Home Health & Wellness Manuka Honey: What’s All the Buzz About?

Manuka Honey: What’s All the Buzz About?

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Rowse Honey’s marketing director, Kirstie Jamieson, suggests, “While there aren’t any officially approved health claims for Manuka honey in the UK, owing to its unique properties, there are many perceived health benefits that have been widely published, such as:

  • Anti-microbial, anti-inflammatory, anti-bacterial and anti-oxidant properties, as well as being supportive of gut health and digestive problems.
  • Manuka also has soothing properties that can help with coughs and colds. Public Health England recommends honey as the first defence for a cough.

In 1981, professor Molan, known as “the father of Manuka”, began to investigate the antiseptic properties of Manuka honey. His research identified that Manuka honey has significant non-peroxide antimicrobial activity. He went on to establish a grading system, known as the “Molan Gold Standard”, for the quality of Manuka honey based on the honey’s methylglyoxal (MGO) content.

Dr Molan advised, “It is safest for consumers to check that the honey they are considering buying states the MGO content. Beware of products on the market stating low levels of MGO (e.g., MGO 80 and below), as these will be a blend of manuka honey with other honeys.”

What is the optimum time of day to take Manuka honey?  

Kirstie shares, “While there is no ‘right time’ to consume Manuka, many consumers start their day with one to two teaspoons for a daily boost. It’s also great added to your breakfast smoothie or green powder. And with its soothing properties, having a teaspoon before bed or in a hot drink could help ease coughs and colds. At Rowse, we’ve launched a first-to-market 100 MGO squeezy Manuka, to make it even more convenient to add to your morning porridge.”

What is the difference between Manuka and regular honey? 

Kirstie says, “Manuka honey is made by bees foraging on Manuka flowers (Leptospermum Scoparium, to get technical) found in the North and South Islands of New Zealand (along with Tasmania and Australia). Manuka honey is special because the flower only blooms for a few weeks a year, making supply limited and demand high.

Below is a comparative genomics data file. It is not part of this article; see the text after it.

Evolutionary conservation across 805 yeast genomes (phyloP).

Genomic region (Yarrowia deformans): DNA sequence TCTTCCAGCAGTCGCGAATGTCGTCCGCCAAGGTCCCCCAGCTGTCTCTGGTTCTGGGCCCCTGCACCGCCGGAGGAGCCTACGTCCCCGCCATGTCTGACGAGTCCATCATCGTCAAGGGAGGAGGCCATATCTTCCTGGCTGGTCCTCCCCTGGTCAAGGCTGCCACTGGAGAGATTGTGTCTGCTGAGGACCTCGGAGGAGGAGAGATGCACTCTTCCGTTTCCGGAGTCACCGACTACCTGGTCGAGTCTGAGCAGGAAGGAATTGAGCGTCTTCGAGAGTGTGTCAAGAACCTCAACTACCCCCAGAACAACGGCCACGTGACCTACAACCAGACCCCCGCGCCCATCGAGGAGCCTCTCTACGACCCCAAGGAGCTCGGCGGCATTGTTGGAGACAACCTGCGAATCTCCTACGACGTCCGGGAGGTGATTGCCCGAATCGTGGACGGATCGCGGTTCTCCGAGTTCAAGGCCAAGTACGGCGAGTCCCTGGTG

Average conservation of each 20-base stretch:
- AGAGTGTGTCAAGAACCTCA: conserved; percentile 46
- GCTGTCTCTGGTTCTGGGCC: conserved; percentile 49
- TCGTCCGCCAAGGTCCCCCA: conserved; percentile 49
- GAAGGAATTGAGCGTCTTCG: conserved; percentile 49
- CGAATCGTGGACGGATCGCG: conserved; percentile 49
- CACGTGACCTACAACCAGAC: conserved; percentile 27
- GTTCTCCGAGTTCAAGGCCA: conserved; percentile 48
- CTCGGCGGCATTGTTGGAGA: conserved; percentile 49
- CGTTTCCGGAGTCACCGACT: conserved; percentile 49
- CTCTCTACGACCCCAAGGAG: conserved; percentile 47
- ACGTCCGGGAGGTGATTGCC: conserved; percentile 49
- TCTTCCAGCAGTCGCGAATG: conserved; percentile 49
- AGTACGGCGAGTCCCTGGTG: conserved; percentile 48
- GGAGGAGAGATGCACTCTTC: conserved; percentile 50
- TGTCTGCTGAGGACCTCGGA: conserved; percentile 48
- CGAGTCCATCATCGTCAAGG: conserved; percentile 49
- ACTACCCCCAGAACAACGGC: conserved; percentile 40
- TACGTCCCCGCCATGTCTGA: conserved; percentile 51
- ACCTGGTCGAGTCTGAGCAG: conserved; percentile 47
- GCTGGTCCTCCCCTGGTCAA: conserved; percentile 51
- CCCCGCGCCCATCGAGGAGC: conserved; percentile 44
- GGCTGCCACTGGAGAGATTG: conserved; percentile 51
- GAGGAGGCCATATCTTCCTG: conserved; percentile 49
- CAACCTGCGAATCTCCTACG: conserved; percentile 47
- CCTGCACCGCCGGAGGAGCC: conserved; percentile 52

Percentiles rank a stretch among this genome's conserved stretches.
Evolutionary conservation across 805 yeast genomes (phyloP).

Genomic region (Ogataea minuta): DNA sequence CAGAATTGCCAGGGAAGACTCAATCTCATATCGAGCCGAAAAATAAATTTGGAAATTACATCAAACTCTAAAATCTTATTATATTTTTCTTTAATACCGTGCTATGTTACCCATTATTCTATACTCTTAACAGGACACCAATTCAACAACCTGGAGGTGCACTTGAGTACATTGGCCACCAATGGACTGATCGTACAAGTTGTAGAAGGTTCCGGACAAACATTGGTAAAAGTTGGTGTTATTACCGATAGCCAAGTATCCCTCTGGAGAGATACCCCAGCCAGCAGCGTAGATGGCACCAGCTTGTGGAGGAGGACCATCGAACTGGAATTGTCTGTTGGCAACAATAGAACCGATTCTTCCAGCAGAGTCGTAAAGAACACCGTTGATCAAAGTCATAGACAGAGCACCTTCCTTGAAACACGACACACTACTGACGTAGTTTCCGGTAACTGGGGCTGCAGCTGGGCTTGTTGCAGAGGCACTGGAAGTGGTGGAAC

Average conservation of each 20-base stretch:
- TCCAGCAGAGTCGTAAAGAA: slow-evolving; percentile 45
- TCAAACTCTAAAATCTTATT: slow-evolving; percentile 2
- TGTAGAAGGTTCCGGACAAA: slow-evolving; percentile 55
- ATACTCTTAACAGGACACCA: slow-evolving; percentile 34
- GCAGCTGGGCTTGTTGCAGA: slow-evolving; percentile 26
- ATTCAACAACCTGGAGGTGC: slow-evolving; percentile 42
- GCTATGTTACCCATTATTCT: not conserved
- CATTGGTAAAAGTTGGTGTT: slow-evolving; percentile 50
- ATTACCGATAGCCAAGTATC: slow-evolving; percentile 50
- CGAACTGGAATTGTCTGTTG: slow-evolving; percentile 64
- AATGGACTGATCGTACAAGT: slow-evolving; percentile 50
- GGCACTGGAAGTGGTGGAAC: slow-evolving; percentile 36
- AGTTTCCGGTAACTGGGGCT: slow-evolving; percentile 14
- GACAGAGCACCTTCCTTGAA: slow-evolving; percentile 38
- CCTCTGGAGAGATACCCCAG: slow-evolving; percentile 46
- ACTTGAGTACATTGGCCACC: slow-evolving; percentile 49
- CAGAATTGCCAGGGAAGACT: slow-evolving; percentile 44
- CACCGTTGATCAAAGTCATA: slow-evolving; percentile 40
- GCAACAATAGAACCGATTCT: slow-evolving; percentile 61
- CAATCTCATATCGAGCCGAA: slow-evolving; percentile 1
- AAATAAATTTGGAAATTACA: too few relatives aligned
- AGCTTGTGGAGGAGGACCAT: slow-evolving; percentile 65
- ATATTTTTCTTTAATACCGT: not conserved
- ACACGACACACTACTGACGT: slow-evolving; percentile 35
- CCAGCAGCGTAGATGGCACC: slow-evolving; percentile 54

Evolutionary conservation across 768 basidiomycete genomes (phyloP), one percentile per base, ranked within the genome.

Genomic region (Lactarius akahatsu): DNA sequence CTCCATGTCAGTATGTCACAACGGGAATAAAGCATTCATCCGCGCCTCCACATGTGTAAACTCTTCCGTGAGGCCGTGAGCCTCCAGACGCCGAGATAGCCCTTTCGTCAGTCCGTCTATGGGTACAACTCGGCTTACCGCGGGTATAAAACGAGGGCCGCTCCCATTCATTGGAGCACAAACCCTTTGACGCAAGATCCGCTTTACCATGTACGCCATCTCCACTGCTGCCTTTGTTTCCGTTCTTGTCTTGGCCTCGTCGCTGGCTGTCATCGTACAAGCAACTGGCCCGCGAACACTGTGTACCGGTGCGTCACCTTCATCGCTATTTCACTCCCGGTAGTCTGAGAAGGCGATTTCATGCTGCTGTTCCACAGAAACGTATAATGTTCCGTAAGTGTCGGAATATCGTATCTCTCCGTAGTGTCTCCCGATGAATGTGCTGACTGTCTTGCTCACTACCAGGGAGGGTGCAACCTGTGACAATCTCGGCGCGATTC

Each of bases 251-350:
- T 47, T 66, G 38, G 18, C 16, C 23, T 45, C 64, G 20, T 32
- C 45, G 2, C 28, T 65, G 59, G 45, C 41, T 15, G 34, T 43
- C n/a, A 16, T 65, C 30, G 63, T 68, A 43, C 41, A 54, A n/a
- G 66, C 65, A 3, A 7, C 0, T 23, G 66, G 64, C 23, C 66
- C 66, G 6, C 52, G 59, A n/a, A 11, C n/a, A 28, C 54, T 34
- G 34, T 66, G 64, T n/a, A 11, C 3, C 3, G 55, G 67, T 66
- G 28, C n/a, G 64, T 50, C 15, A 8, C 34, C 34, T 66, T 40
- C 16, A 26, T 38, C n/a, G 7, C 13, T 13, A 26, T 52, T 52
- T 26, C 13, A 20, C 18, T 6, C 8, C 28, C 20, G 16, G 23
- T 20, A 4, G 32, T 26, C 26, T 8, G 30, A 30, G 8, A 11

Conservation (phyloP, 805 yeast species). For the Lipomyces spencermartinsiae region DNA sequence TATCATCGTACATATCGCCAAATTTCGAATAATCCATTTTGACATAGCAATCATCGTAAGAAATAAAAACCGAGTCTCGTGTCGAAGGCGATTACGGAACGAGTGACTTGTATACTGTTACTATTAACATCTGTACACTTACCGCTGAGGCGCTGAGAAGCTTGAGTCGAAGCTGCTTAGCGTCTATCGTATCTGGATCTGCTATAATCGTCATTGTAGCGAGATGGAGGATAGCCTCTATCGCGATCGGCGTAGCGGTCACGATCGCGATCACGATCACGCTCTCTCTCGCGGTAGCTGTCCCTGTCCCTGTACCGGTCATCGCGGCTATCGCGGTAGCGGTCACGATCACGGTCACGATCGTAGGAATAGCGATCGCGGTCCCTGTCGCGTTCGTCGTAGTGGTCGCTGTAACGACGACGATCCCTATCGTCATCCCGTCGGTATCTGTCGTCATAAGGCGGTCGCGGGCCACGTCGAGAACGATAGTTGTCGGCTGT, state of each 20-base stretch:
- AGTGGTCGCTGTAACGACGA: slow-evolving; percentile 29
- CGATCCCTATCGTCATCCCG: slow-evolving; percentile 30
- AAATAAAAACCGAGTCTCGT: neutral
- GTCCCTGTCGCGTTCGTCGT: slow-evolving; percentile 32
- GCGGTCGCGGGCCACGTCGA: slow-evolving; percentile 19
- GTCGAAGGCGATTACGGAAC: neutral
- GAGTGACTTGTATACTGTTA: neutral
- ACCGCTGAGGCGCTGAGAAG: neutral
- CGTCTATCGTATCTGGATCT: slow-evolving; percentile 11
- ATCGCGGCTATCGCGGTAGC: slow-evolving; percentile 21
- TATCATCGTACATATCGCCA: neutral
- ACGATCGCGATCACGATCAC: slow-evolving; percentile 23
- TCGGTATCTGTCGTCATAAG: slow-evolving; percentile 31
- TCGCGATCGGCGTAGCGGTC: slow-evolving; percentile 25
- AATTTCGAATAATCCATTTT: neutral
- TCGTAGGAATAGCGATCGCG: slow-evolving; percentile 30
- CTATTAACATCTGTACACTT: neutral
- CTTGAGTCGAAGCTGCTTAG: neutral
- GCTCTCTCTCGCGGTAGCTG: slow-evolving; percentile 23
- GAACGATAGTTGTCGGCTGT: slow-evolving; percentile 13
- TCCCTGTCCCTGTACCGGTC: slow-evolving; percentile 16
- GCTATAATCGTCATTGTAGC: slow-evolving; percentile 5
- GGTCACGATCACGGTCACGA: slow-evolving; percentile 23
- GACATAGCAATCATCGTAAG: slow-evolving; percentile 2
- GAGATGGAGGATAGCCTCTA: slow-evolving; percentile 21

“Manuka honey isn’t like other kinds of honey because of its unique characteristics, one of which is the compound MGO (methylglyoxal), which isn’t found in any other honey. As it’s unique to Manuka, the level of MGO in the honey indicates its level of purity. The higher the MGO rating, the purer the Manuka.

“It is encouraging to see people eager to learn more about Manuka. This also includes potential new beekeepers who, through Rowse’s Bee, a bee farmer apprenticeship scheme with the Bee Farmers Association, visit New Zealand to delve into the Manuka honey journey.”

Why is Manuka honey expensive? 

Kirstie shares, “UK consumers spend around £19 million on Manuka each year, with prices for a jar of Manuka starting at £5 and reaching as much as £150 for a 250g jar. Manuka honey is considerably more expensive due to the unique properties of the compound MGO. It’s in high demand and limited supply.

“However, not all Manuka is created equal, and there are some misleading claims out there. The label might not always make it clear what kind of Manuka you’re getting, so spotting the proper stuff can be difficult. Some Manuka might be labelled as ‘multifloral’, meaning it’s a blend of Manukacombined with other types of honey, rather than pure Manuka – ‘monofloral’.

“One of the biggest concerns surrounding Manuka honey is the lack of regulations and the presence of inauthentic products. So, Rowse Honey’s strict testing guarantees you only get the best authentic Monofloral Manuka in every single jar. We test all our Manuka honey three times: before it leaves New Zealand, when it arrives in the UK and once it’s in jars in the UK.

“We recommend selecting Manuka that is clearly labelled as Monofloral with an MGO rating of 100 and above to ensure you are getting authentic Manuka honey and guaranteed potency.”

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